A week after Oakland police held a news conference to draw attention to Mayor Jean Quan’s primary crime-fighting strategy, authorities refused to identify eight men they arrested as part of the program or say what crimes the suspects are accused of committing, reports the San Francisco Chronicle. Police said that identifying the eight, arrested as part of the Operation Ceasefire initiative to fight violence in Oakland, would harm their investigation and could put the suspects at risk of retaliation from rival groups. Operation Ceasefire seeks to curb violence by offering social services and support to members of gangs or cliques.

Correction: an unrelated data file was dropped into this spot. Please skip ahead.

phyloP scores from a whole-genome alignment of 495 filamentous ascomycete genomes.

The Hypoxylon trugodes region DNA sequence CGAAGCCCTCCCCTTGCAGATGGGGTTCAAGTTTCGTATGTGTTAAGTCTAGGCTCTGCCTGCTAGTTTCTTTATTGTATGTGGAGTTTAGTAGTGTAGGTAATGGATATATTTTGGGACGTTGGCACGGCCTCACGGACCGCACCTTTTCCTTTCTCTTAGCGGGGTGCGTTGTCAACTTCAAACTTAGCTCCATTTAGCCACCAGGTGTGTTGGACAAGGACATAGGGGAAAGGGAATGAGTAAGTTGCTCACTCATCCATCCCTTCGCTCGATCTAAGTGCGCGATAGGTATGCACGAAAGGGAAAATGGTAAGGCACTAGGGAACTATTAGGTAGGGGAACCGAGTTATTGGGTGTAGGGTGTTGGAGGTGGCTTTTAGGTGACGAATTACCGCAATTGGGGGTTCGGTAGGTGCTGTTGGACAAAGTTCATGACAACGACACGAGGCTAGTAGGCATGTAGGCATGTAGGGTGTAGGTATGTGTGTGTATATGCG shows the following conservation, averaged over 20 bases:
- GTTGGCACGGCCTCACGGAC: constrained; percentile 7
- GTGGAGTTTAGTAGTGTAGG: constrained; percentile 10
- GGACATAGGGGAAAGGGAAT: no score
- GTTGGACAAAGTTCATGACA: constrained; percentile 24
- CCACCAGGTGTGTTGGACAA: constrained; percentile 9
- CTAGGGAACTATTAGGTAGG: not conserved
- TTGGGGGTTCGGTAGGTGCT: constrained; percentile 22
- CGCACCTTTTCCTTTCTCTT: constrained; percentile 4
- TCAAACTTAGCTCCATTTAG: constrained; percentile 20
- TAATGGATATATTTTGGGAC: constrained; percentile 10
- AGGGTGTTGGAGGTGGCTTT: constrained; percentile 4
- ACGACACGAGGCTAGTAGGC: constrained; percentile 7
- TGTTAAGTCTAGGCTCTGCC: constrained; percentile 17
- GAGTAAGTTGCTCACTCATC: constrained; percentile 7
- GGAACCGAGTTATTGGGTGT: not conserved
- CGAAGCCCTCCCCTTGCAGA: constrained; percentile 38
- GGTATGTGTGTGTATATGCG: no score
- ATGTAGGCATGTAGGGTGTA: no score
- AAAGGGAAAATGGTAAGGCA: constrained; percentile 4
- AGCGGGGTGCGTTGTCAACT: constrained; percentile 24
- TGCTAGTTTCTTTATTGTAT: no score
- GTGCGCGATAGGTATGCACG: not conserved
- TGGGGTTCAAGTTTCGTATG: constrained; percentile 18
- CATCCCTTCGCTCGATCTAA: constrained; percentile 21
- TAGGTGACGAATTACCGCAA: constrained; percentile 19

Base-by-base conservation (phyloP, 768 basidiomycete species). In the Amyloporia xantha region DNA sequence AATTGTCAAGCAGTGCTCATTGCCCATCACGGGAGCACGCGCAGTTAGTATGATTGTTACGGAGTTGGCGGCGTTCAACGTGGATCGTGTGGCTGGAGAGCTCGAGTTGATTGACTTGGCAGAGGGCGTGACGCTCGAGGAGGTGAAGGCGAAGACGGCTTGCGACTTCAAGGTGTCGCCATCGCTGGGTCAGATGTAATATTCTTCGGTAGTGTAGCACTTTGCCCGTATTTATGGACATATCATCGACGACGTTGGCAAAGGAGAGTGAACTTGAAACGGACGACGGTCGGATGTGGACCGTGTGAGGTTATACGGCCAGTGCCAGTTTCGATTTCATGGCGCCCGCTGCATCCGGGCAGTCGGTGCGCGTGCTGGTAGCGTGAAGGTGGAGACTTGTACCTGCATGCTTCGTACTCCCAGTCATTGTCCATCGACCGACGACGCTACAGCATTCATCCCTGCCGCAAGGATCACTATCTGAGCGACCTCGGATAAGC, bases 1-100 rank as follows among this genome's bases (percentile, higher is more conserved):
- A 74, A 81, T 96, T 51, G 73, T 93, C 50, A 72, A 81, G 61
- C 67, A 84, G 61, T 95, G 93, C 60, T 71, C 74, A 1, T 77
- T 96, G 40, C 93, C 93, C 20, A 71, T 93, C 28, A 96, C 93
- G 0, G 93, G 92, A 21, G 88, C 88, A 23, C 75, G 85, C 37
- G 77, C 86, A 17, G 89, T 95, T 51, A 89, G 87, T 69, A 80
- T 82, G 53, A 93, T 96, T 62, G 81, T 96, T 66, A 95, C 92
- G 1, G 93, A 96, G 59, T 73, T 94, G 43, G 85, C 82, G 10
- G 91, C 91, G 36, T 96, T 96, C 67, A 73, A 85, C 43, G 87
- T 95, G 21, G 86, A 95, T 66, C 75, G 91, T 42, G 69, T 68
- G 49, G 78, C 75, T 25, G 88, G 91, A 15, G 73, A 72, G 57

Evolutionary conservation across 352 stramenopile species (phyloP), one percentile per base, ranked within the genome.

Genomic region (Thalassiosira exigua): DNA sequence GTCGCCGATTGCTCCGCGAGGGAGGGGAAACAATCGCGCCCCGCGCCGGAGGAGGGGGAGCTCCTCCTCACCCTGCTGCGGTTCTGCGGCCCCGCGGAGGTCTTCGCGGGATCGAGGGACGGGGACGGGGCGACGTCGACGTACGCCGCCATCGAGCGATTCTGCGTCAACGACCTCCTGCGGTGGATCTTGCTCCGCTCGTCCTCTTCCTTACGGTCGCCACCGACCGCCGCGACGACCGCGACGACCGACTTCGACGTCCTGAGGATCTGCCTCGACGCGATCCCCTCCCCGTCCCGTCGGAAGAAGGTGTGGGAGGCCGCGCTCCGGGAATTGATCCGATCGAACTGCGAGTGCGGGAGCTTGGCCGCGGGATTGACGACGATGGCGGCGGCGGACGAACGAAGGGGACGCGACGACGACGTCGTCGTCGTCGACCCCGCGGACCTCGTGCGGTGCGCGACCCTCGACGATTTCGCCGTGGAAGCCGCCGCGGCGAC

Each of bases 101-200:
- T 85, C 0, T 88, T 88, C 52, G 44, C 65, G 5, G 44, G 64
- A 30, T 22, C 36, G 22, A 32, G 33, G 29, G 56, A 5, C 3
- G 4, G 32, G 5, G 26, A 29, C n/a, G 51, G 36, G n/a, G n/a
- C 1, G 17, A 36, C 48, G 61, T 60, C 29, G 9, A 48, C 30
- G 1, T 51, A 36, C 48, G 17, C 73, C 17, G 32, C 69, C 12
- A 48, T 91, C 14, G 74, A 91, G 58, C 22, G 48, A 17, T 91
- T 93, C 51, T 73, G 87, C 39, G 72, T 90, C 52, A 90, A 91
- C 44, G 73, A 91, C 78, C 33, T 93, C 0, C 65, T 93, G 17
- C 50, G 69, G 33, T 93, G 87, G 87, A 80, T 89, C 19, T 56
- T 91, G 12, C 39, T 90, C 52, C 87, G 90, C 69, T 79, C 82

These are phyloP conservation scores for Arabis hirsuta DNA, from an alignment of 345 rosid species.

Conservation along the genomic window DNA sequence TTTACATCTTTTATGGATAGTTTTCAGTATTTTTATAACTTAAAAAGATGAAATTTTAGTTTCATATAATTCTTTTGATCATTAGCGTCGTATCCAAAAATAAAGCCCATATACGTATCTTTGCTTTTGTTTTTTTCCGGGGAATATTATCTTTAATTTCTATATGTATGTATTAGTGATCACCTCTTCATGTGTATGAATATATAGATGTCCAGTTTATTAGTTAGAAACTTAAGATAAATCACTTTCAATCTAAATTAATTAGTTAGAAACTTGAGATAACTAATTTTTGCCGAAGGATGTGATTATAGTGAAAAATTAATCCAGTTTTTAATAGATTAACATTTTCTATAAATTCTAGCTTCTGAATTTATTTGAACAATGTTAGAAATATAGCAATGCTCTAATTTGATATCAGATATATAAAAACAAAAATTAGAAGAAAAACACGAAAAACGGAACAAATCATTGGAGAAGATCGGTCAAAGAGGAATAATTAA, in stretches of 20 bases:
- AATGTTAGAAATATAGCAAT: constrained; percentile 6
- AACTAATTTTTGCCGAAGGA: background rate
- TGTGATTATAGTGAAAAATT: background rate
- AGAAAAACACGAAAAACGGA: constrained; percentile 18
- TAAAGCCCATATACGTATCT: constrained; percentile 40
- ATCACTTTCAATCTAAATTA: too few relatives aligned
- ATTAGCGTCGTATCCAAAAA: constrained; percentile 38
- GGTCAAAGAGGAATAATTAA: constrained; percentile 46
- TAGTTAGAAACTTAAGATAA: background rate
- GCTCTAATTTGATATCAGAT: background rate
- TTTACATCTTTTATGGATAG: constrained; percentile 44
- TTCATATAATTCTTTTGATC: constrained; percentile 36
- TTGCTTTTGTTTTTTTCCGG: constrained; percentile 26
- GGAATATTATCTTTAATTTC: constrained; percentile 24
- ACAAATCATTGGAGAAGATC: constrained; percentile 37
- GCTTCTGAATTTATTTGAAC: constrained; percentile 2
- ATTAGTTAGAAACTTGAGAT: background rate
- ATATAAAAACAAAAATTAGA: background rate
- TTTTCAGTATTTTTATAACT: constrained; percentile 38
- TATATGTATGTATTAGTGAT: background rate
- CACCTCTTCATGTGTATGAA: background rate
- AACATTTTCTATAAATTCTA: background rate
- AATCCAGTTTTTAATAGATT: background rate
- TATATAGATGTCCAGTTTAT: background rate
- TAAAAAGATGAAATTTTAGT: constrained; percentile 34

Experts said refusing to disclose identities for more than a week is not a common practice. “I would say it is unusual,” said Tony Ribera, a former San Francisco police chief who runs the International Institute of Criminal Justice Leadership at the University of San Francisco. “I certainly can’t think of a situation (where I did it), but that certainly doesn’t mean they are doing anything illegal. I don’t know how they are building their cases.” Said Peter Scheer of the First Amendment Coalition: “The very basic rule of law in the United States is that people do not disappear into the hands of police. They do not disappear into the justice system. It is a fundamental principle in this country that the police have to be transparent about who they have arrested and why.”